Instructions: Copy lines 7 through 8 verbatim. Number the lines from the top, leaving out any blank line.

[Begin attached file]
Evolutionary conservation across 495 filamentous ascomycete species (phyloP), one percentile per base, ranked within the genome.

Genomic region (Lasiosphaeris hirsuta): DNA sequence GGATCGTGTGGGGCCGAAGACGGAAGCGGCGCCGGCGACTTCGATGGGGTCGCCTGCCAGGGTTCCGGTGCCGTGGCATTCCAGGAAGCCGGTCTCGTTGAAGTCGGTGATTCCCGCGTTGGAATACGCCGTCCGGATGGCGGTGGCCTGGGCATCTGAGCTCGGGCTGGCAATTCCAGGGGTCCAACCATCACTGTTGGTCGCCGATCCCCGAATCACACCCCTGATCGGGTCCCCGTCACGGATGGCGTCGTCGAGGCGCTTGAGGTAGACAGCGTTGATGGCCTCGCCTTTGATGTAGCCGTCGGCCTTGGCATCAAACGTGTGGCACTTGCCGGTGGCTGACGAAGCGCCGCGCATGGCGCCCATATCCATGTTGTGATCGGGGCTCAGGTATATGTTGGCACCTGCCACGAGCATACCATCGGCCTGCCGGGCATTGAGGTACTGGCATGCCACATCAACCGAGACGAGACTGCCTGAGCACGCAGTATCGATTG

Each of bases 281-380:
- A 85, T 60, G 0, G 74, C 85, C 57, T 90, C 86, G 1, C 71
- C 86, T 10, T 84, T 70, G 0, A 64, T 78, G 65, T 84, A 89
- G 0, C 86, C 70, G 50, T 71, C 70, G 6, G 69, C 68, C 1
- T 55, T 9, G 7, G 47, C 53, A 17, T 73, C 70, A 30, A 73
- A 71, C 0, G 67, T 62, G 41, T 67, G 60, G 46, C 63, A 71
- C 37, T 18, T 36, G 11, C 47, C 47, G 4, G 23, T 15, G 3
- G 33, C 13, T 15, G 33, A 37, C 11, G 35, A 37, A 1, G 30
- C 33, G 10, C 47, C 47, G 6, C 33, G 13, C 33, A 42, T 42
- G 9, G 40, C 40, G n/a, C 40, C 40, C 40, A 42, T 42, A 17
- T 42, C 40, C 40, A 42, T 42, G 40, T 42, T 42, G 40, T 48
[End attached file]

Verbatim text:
- T 55, T 9, G 7, G 47, C 53, A 17, T 73, C 70, A 30, A 73
- A 71, C 0, G 67, T 62, G 41, T 67, G 60, G 46, C 63, A 71